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What if America’s zip codes were one big game of connect-the-dots?

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You probably don’t spend much time thinking about the humble ZIP code. (Do you even know what the acronym ZIP stands for? We didn’t either: It’s “Zone Improvement Plan,” a reference to how the system would make mail delivery more efficient.) The ZIP code was introduced in 1963 -- along with two-letter abbreviations for states, lest address labels become too crowded – and it has now guided mail for over 50 years.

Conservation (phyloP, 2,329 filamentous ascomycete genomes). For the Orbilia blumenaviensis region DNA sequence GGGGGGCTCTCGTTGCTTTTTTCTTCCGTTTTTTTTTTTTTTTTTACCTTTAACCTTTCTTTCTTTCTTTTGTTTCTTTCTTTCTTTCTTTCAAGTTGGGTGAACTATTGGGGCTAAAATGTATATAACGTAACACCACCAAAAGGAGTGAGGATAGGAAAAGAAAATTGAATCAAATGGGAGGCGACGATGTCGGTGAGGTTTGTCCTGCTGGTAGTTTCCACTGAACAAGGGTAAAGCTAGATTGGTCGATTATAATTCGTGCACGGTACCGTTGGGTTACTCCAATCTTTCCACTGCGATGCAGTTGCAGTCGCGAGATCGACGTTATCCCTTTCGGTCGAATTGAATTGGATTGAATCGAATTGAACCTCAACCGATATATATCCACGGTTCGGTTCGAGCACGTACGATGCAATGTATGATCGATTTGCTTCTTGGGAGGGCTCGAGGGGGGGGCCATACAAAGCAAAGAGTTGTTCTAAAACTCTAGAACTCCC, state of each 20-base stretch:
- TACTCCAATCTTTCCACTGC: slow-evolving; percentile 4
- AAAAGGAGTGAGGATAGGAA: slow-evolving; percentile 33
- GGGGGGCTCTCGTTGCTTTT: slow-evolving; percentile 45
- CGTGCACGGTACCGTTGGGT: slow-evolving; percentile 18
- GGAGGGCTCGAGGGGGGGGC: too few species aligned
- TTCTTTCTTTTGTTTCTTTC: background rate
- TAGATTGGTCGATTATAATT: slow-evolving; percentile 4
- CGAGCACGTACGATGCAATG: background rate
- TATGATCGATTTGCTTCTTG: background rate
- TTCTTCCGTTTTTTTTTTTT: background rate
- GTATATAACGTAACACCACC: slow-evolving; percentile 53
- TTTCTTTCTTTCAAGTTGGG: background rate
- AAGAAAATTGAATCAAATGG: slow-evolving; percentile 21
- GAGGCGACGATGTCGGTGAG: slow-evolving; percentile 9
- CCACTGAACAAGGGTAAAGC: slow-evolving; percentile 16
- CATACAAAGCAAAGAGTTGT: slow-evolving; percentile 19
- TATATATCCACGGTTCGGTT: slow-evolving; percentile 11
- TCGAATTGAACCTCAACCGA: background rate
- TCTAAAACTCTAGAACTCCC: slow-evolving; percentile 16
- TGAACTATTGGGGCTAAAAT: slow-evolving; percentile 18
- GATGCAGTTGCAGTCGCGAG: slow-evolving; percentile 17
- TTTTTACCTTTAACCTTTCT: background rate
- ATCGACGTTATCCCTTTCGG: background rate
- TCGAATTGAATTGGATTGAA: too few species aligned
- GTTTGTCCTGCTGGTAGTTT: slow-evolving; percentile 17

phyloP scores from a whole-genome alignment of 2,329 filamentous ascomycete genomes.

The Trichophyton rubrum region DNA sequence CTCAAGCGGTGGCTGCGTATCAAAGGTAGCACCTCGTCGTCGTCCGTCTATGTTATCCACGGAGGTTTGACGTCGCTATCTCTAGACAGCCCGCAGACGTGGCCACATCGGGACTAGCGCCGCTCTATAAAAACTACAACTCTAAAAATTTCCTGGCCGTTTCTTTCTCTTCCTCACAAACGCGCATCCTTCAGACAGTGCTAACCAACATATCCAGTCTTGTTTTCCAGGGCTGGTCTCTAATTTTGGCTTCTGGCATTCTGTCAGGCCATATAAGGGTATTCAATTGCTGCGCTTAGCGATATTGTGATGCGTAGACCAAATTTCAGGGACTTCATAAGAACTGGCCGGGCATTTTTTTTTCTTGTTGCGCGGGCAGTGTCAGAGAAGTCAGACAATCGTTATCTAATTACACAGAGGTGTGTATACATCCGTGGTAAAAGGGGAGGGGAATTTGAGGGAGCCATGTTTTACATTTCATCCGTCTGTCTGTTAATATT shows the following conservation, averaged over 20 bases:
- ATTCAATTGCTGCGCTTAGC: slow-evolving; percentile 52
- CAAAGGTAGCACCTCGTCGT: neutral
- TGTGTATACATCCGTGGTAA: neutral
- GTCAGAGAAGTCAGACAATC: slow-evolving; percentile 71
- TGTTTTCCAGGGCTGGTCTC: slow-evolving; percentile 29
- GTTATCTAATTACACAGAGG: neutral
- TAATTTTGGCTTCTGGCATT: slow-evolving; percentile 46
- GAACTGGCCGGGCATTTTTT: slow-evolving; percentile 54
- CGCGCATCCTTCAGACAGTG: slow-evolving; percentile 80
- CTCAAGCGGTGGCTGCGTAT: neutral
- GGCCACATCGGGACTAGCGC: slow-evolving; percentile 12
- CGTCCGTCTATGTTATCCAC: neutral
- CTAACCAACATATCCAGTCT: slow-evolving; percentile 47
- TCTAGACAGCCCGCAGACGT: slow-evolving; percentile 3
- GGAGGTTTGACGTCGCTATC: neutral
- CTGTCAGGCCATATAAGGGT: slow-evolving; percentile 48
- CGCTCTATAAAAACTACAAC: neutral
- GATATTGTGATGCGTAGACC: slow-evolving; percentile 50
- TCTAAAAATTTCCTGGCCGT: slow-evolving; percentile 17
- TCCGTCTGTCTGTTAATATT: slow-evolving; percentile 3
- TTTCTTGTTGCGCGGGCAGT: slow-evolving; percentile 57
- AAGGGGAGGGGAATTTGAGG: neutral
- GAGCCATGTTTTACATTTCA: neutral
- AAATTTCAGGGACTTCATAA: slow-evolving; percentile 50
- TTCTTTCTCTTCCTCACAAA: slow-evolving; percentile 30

Robert Kosara of created a series of cool maps of countries around the world by connecting their ZIP codes in ascending order. For this one of the U.S., he traces American ZIP codes in ascending order without lifting his “pen.” (The map above is just the continental U.S., but a zoomable version of the map with Alaska and Hawaii is available here.)

It turns out that the numbers in a ZIP code have very specific meanings: The first three digits indicate a particular mail sorting facility, often in a major city, while the last two digits indicate a more specific delivery address. The codes start with 0 in the Northeast, and then gradually rise as you go west, ending with Alaska.

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